I recently ran into an issue while working on a project dealing with an external, rate limited, REST API. We wanted to perform an action on several thousand local objects which required hitting this external service and getting back a response. Running in an iterative pattern wasn’t an option for us because it would take too long, and guessing the number to try per minute wasn’t an option either because we might incur extra charges from the provider of the external API. The solution was to create a rate limited ThreadPool in our C# application to perform the requests, and a BlockingCollection to store the responses.

Setting Compatibility Mode Of A WPF Web Browser

Jordan Piscitelli

Tutorial for how to set the Compatibility Mode of a WPF Web Browser control to match the default settings of Internet Explorer.

Sending Key Events to a WPF Web Browser (And Injecting Javascript)

Jordan Piscitelli

Recently I had the need to send KeyDown events to the WPF WebBrowser and after many failed attempts I finally figured out a good (or at least a working) solution. It should be noted that this solution does not trigger browser key events but rather triggers javascript key events, such as those bound by addEventListener. The technique utilizes javascript injection, so it could also be used to call any existing javascript method.

Calling an ASP.Net web service using jQuery and JSON.

Karl Schwirz

Let’s say you have a webpage where you need to call a service but cannot perform a post back.  Recently I was on a client engagement where we needed to improve page performance by dynamically loading a navigation tree with a potential for several thousand links.  We implemented a solution that would load each branch as the user clicked on the expanding icon by calling a web service via ajax and passing the required links back to the page and render them client side.  This saved immensely on the load time for the page and improved the user experience
This kind of solution can be applied to several situations such as complex data processing, dynamic loading, or combining them all into a seamless form submission process that would clear the form on post backs.
We can accomplish this process simply by grabbing…

.NET File Compression in Memory

Karl Schwirz

File compression is nothing new to .NET.  However, in many solutions it requires the developer to establish a file folder which they will write the compressed file to and later read from.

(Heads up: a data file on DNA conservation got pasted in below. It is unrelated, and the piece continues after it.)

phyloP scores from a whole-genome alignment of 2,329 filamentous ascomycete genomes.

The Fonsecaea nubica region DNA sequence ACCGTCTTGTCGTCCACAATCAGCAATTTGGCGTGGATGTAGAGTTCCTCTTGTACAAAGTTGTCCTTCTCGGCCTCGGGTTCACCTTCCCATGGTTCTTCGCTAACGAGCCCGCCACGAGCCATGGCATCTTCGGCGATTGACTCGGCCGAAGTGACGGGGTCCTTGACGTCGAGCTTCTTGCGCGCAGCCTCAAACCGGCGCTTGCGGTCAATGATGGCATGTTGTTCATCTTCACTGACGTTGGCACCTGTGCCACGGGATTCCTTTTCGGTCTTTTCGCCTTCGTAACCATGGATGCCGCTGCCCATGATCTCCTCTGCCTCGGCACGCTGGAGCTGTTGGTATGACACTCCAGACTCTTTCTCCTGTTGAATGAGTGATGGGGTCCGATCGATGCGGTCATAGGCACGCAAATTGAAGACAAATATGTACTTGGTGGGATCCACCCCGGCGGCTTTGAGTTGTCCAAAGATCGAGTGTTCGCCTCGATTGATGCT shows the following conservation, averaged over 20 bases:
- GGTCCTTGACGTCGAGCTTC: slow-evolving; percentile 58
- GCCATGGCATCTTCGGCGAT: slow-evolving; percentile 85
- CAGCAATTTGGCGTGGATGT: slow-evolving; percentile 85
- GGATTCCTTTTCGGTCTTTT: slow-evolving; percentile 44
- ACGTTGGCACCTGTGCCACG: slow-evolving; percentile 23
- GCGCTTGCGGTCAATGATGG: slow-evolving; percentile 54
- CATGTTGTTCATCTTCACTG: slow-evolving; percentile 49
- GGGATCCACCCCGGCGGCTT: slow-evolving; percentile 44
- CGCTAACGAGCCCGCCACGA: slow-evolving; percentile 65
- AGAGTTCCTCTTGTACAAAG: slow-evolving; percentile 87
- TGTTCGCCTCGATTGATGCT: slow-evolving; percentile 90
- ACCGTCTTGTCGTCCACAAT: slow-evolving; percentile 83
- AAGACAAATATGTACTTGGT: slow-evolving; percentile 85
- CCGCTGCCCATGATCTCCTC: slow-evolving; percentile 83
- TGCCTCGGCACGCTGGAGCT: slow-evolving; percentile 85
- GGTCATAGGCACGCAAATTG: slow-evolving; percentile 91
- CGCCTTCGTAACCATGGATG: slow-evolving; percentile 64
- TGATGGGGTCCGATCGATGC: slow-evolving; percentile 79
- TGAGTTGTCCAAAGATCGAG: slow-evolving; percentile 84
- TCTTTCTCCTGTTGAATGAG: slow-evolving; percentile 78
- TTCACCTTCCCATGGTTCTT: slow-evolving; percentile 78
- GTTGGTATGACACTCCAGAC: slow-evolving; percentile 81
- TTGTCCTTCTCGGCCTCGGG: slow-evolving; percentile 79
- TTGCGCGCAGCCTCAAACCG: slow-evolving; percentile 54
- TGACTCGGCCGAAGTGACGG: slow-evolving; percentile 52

This solution cannot work if you want to compress and use the file in memory without writing to disk.  An example of this could be on a server where you don’t particularly want to have random processes writing to and reading files.
Listed below is a solution we came up with for compressing a file in memory. We used an open source library SharpZipLib from sharpDevelop.net.  There are other good options out there that could also be used.  We found that using this library offered the most intuitive solution to creating the archive file.
The result will be a Stream which can be used to send the compressed data to an…

Pass by reference

In C++ and C#, developers have freedom to modify variables by directly having access to memory location.
In C++,
#include <stdio.h>
void swapnum(int &i, int &j) {
int temp = i;
i = j;
j = temp;
int main(void) {
int a = 10;
int b = 20;
swapnum(a, b);
printf(“A is %d and B is %d\n”, a, b);
return 0;
In C#,
int a = 1;
modify(ref a); //now a=2
void modify(ref int a)
a = 2;
In Java, however, there’s no such thing as pass by reference.  Even the so-called pointers (created by ‘new’ operator) are passed by copy of the reference.
Thus, if you do the following,
String a = “a”;
modify(a); //a doesn’t change, since a is being passed as a copy of the pointer a.
void modify(String a)
a = “b” //this a is a different pointer, thus does not affect the real ‘a’ pointer outside of the method.
As you can see, there’s no direct way of modifying…